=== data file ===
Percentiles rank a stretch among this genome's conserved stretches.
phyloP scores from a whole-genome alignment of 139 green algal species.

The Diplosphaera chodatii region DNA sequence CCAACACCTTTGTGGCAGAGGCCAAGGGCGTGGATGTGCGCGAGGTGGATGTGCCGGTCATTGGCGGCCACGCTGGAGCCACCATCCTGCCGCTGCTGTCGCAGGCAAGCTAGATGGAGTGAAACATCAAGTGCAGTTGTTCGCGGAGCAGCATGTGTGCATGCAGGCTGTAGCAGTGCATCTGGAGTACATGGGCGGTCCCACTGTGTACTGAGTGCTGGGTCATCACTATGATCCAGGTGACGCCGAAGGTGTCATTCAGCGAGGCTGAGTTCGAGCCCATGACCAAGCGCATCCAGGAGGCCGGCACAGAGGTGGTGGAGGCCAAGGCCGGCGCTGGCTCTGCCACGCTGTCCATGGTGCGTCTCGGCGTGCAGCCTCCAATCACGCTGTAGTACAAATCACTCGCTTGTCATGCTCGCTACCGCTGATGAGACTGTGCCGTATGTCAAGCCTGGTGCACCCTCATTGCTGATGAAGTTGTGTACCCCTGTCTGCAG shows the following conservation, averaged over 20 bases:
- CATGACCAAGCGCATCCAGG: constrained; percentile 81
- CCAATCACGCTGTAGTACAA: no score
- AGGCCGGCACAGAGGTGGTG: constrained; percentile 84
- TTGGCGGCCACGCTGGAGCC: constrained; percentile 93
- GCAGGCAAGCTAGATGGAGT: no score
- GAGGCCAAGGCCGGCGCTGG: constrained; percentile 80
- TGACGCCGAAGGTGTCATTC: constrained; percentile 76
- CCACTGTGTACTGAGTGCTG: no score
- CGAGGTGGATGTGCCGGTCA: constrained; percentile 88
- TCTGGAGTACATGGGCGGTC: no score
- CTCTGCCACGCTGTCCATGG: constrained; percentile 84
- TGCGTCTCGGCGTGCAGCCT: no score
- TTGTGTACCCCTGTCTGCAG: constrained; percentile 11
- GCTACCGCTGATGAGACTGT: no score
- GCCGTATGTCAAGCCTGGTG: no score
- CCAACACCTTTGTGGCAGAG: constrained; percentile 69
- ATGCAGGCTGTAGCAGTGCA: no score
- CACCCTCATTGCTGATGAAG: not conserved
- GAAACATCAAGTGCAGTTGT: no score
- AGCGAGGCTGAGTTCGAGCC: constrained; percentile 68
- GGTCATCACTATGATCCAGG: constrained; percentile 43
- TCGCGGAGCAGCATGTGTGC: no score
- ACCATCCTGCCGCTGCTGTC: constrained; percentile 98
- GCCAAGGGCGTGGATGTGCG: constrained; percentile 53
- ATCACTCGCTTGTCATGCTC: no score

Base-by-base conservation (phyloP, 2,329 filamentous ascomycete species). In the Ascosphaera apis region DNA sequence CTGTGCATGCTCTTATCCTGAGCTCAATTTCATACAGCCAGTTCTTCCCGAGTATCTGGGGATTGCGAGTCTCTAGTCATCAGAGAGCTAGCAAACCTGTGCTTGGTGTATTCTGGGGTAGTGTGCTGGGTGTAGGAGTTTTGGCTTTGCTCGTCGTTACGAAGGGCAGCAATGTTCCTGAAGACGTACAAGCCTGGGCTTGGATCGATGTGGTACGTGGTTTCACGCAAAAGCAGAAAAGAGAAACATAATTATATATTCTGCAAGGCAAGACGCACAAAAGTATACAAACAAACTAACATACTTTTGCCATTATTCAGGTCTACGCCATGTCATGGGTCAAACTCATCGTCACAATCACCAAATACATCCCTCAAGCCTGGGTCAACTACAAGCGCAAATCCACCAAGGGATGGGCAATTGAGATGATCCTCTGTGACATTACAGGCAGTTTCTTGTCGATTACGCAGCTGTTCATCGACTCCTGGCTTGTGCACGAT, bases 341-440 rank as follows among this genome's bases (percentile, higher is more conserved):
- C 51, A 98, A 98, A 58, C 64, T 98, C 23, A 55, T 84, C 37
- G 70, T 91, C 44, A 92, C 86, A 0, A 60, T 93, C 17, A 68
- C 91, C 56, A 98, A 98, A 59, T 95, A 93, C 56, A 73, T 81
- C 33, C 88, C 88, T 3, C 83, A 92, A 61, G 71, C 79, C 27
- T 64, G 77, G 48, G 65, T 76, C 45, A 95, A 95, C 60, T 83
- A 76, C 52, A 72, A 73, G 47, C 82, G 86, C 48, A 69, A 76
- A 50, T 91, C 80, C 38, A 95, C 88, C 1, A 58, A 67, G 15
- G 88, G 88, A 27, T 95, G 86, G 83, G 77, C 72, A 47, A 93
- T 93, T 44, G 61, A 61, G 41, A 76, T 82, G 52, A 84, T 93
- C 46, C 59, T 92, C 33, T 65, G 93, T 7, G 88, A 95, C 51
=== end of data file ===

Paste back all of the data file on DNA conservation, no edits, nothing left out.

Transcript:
Percentiles rank a stretch among this genome's conserved stretches.
phyloP scores from a whole-genome alignment of 139 green algal species.

The Diplosphaera chodatii region DNA sequence CCAACACCTTTGTGGCAGAGGCCAAGGGCGTGGATGTGCGCGAGGTGGATGTGCCGGTCATTGGCGGCCACGCTGGAGCCACCATCCTGCCGCTGCTGTCGCAGGCAAGCTAGATGGAGTGAAACATCAAGTGCAGTTGTTCGCGGAGCAGCATGTGTGCATGCAGGCTGTAGCAGTGCATCTGGAGTACATGGGCGGTCCCACTGTGTACTGAGTGCTGGGTCATCACTATGATCCAGGTGACGCCGAAGGTGTCATTCAGCGAGGCTGAGTTCGAGCCCATGACCAAGCGCATCCAGGAGGCCGGCACAGAGGTGGTGGAGGCCAAGGCCGGCGCTGGCTCTGCCACGCTGTCCATGGTGCGTCTCGGCGTGCAGCCTCCAATCACGCTGTAGTACAAATCACTCGCTTGTCATGCTCGCTACCGCTGATGAGACTGTGCCGTATGTCAAGCCTGGTGCACCCTCATTGCTGATGAAGTTGTGTACCCCTGTCTGCAG shows the following conservation, averaged over 20 bases:
- CATGACCAAGCGCATCCAGG: constrained; percentile 81
- CCAATCACGCTGTAGTACAA: no score
- AGGCCGGCACAGAGGTGGTG: constrained; percentile 84
- TTGGCGGCCACGCTGGAGCC: constrained; percentile 93
- GCAGGCAAGCTAGATGGAGT: no score
- GAGGCCAAGGCCGGCGCTGG: constrained; percentile 80
- TGACGCCGAAGGTGTCATTC: constrained; percentile 76
- CCACTGTGTACTGAGTGCTG: no score
- CGAGGTGGATGTGCCGGTCA: constrained; percentile 88
- TCTGGAGTACATGGGCGGTC: no score
- CTCTGCCACGCTGTCCATGG: constrained; percentile 84
- TGCGTCTCGGCGTGCAGCCT: no score
- TTGTGTACCCCTGTCTGCAG: constrained; percentile 11
- GCTACCGCTGATGAGACTGT: no score
- GCCGTATGTCAAGCCTGGTG: no score
- CCAACACCTTTGTGGCAGAG: constrained; percentile 69
- ATGCAGGCTGTAGCAGTGCA: no score
- CACCCTCATTGCTGATGAAG: not conserved
- GAAACATCAAGTGCAGTTGT: no score
- AGCGAGGCTGAGTTCGAGCC: constrained; percentile 68
- GGTCATCACTATGATCCAGG: constrained; percentile 43
- TCGCGGAGCAGCATGTGTGC: no score
- ACCATCCTGCCGCTGCTGTC: constrained; percentile 98
- GCCAAGGGCGTGGATGTGCG: constrained; percentile 53
- ATCACTCGCTTGTCATGCTC: no score

Base-by-base conservation (phyloP, 2,329 filamentous ascomycete species). In the Ascosphaera apis region DNA sequence CTGTGCATGCTCTTATCCTGAGCTCAATTTCATACAGCCAGTTCTTCCCGAGTATCTGGGGATTGCGAGTCTCTAGTCATCAGAGAGCTAGCAAACCTGTGCTTGGTGTATTCTGGGGTAGTGTGCTGGGTGTAGGAGTTTTGGCTTTGCTCGTCGTTACGAAGGGCAGCAATGTTCCTGAAGACGTACAAGCCTGGGCTTGGATCGATGTGGTACGTGGTTTCACGCAAAAGCAGAAAAGAGAAACATAATTATATATTCTGCAAGGCAAGACGCACAAAAGTATACAAACAAACTAACATACTTTTGCCATTATTCAGGTCTACGCCATGTCATGGGTCAAACTCATCGTCACAATCACCAAATACATCCCTCAAGCCTGGGTCAACTACAAGCGCAAATCCACCAAGGGATGGGCAATTGAGATGATCCTCTGTGACATTACAGGCAGTTTCTTGTCGATTACGCAGCTGTTCATCGACTCCTGGCTTGTGCACGAT, bases 341-440 rank as follows among this genome's bases (percentile, higher is more conserved):
- C 51, A 98, A 98, A 58, C 64, T 98, C 23, A 55, T 84, C 37
- G 70, T 91, C 44, A 92, C 86, A 0, A 60, T 93, C 17, A 68
- C 91, C 56, A 98, A 98, A 59, T 95, A 93, C 56, A 73, T 81
- C 33, C 88, C 88, T 3, C 83, A 92, A 61, G 71, C 79, C 27
- T 64, G 77, G 48, G 65, T 76, C 45, A 95, A 95, C 60, T 83
- A 76, C 52, A 72, A 73, G 47, C 82, G 86, C 48, A 69, A 76
- A 50, T 91, C 80, C 38, A 95, C 88, C 1, A 58, A 67, G 15
- G 88, G 88, A 27, T 95, G 86, G 83, G 77, C 72, A 47, A 93
- T 93, T 44, G 61, A 61, G 41, A 76, T 82, G 52, A 84, T 93
- C 46, C 59, T 92, C 33, T 65, G 93, T 7, G 88, A 95, C 51